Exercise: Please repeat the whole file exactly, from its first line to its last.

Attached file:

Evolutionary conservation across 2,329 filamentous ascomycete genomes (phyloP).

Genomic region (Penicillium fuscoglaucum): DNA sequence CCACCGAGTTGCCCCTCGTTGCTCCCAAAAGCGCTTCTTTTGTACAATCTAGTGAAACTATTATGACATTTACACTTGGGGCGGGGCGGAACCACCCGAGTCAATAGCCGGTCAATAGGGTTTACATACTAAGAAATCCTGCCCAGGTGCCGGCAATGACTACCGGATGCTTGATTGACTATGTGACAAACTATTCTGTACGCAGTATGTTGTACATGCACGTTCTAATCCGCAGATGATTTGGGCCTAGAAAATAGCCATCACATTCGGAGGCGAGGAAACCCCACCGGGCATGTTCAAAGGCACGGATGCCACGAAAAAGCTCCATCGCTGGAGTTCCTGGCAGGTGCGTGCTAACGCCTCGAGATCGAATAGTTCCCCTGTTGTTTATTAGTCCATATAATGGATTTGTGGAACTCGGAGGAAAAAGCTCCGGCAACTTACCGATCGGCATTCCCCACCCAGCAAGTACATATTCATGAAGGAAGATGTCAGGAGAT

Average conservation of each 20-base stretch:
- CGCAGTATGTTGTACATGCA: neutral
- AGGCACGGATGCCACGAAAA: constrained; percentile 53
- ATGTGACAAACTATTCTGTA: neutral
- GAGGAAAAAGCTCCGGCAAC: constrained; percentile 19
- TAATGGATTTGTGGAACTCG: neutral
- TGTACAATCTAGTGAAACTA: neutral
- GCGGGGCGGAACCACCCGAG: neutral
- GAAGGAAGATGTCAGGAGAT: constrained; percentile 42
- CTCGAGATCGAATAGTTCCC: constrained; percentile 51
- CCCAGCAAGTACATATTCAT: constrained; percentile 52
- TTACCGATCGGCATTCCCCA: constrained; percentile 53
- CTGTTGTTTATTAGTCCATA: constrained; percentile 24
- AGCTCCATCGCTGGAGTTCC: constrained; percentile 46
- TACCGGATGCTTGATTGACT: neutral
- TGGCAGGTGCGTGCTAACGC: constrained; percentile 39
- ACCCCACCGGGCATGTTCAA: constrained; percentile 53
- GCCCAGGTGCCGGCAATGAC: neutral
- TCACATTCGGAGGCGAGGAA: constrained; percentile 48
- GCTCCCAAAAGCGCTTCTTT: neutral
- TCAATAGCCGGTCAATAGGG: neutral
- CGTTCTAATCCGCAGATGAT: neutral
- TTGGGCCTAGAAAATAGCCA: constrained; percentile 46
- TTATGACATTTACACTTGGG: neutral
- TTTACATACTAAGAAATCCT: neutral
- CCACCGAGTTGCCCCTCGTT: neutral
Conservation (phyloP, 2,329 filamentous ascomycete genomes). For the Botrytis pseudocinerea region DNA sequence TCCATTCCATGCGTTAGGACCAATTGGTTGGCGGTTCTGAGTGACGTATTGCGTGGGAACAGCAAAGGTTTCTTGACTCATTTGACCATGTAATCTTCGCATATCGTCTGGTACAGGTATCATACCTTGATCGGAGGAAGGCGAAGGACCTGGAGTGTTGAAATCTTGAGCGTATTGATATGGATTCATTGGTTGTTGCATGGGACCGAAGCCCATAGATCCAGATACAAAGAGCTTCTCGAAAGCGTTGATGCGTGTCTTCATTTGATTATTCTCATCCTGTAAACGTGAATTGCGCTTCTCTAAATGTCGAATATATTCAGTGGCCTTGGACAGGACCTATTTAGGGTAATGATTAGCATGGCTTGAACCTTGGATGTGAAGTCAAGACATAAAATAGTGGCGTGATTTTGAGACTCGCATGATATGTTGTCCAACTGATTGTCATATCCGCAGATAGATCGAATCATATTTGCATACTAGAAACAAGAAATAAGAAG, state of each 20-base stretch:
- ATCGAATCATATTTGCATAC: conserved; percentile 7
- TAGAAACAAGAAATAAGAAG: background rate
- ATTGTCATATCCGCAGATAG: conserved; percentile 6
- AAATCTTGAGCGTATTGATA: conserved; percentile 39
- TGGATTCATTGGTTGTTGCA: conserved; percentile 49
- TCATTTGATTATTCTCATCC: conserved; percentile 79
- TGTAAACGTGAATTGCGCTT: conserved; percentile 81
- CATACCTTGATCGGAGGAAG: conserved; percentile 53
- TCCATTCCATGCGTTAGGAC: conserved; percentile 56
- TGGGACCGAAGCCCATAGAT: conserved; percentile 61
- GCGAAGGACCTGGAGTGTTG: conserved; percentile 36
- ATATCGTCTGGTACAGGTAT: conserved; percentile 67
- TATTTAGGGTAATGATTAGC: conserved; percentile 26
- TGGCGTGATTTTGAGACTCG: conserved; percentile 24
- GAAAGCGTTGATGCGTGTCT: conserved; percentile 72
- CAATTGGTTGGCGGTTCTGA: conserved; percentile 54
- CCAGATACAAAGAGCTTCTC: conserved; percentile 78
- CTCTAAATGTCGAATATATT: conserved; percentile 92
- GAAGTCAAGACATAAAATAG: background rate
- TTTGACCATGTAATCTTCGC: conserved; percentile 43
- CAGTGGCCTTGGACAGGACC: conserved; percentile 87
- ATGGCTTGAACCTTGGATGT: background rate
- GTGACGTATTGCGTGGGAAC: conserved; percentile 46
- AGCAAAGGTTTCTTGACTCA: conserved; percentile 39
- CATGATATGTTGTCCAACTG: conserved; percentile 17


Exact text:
Evolutionary conservation across 2,329 filamentous ascomycete genomes (phyloP).

Genomic region (Penicillium fuscoglaucum): DNA sequence CCACCGAGTTGCCCCTCGTTGCTCCCAAAAGCGCTTCTTTTGTACAATCTAGTGAAACTATTATGACATTTACACTTGGGGCGGGGCGGAACCACCCGAGTCAATAGCCGGTCAATAGGGTTTACATACTAAGAAATCCTGCCCAGGTGCCGGCAATGACTACCGGATGCTTGATTGACTATGTGACAAACTATTCTGTACGCAGTATGTTGTACATGCACGTTCTAATCCGCAGATGATTTGGGCCTAGAAAATAGCCATCACATTCGGAGGCGAGGAAACCCCACCGGGCATGTTCAAAGGCACGGATGCCACGAAAAAGCTCCATCGCTGGAGTTCCTGGCAGGTGCGTGCTAACGCCTCGAGATCGAATAGTTCCCCTGTTGTTTATTAGTCCATATAATGGATTTGTGGAACTCGGAGGAAAAAGCTCCGGCAACTTACCGATCGGCATTCCCCACCCAGCAAGTACATATTCATGAAGGAAGATGTCAGGAGAT

Average conservation of each 20-base stretch:
- CGCAGTATGTTGTACATGCA: neutral
- AGGCACGGATGCCACGAAAA: constrained; percentile 53
- ATGTGACAAACTATTCTGTA: neutral
- GAGGAAAAAGCTCCGGCAAC: constrained; percentile 19
- TAATGGATTTGTGGAACTCG: neutral
- TGTACAATCTAGTGAAACTA: neutral
- GCGGGGCGGAACCACCCGAG: neutral
- GAAGGAAGATGTCAGGAGAT: constrained; percentile 42
- CTCGAGATCGAATAGTTCCC: constrained; percentile 51
- CCCAGCAAGTACATATTCAT: constrained; percentile 52
- TTACCGATCGGCATTCCCCA: constrained; percentile 53
- CTGTTGTTTATTAGTCCATA: constrained; percentile 24
- AGCTCCATCGCTGGAGTTCC: constrained; percentile 46
- TACCGGATGCTTGATTGACT: neutral
- TGGCAGGTGCGTGCTAACGC: constrained; percentile 39
- ACCCCACCGGGCATGTTCAA: constrained; percentile 53
- GCCCAGGTGCCGGCAATGAC: neutral
- TCACATTCGGAGGCGAGGAA: constrained; percentile 48
- GCTCCCAAAAGCGCTTCTTT: neutral
- TCAATAGCCGGTCAATAGGG: neutral
- CGTTCTAATCCGCAGATGAT: neutral
- TTGGGCCTAGAAAATAGCCA: constrained; percentile 46
- TTATGACATTTACACTTGGG: neutral
- TTTACATACTAAGAAATCCT: neutral
- CCACCGAGTTGCCCCTCGTT: neutral
Conservation (phyloP, 2,329 filamentous ascomycete genomes). For the Botrytis pseudocinerea region DNA sequence TCCATTCCATGCGTTAGGACCAATTGGTTGGCGGTTCTGAGTGACGTATTGCGTGGGAACAGCAAAGGTTTCTTGACTCATTTGACCATGTAATCTTCGCATATCGTCTGGTACAGGTATCATACCTTGATCGGAGGAAGGCGAAGGACCTGGAGTGTTGAAATCTTGAGCGTATTGATATGGATTCATTGGTTGTTGCATGGGACCGAAGCCCATAGATCCAGATACAAAGAGCTTCTCGAAAGCGTTGATGCGTGTCTTCATTTGATTATTCTCATCCTGTAAACGTGAATTGCGCTTCTCTAAATGTCGAATATATTCAGTGGCCTTGGACAGGACCTATTTAGGGTAATGATTAGCATGGCTTGAACCTTGGATGTGAAGTCAAGACATAAAATAGTGGCGTGATTTTGAGACTCGCATGATATGTTGTCCAACTGATTGTCATATCCGCAGATAGATCGAATCATATTTGCATACTAGAAACAAGAAATAAGAAG, state of each 20-base stretch:
- ATCGAATCATATTTGCATAC: conserved; percentile 7
- TAGAAACAAGAAATAAGAAG: background rate
- ATTGTCATATCCGCAGATAG: conserved; percentile 6
- AAATCTTGAGCGTATTGATA: conserved; percentile 39
- TGGATTCATTGGTTGTTGCA: conserved; percentile 49
- TCATTTGATTATTCTCATCC: conserved; percentile 79
- TGTAAACGTGAATTGCGCTT: conserved; percentile 81
- CATACCTTGATCGGAGGAAG: conserved; percentile 53
- TCCATTCCATGCGTTAGGAC: conserved; percentile 56
- TGGGACCGAAGCCCATAGAT: conserved; percentile 61
- GCGAAGGACCTGGAGTGTTG: conserved; percentile 36
- ATATCGTCTGGTACAGGTAT: conserved; percentile 67
- TATTTAGGGTAATGATTAGC: conserved; percentile 26
- TGGCGTGATTTTGAGACTCG: conserved; percentile 24
- GAAAGCGTTGATGCGTGTCT: conserved; percentile 72
- CAATTGGTTGGCGGTTCTGA: conserved; percentile 54
- CCAGATACAAAGAGCTTCTC: conserved; percentile 78
- CTCTAAATGTCGAATATATT: conserved; percentile 92
- GAAGTCAAGACATAAAATAG: background rate
- TTTGACCATGTAATCTTCGC: conserved; percentile 43
- CAGTGGCCTTGGACAGGACC: conserved; percentile 87
- ATGGCTTGAACCTTGGATGT: background rate
- GTGACGTATTGCGTGGGAAC: conserved; percentile 46
- AGCAAAGGTTTCTTGACTCA: conserved; percentile 39
- CATGATATGTTGTCCAACTG: conserved; percentile 17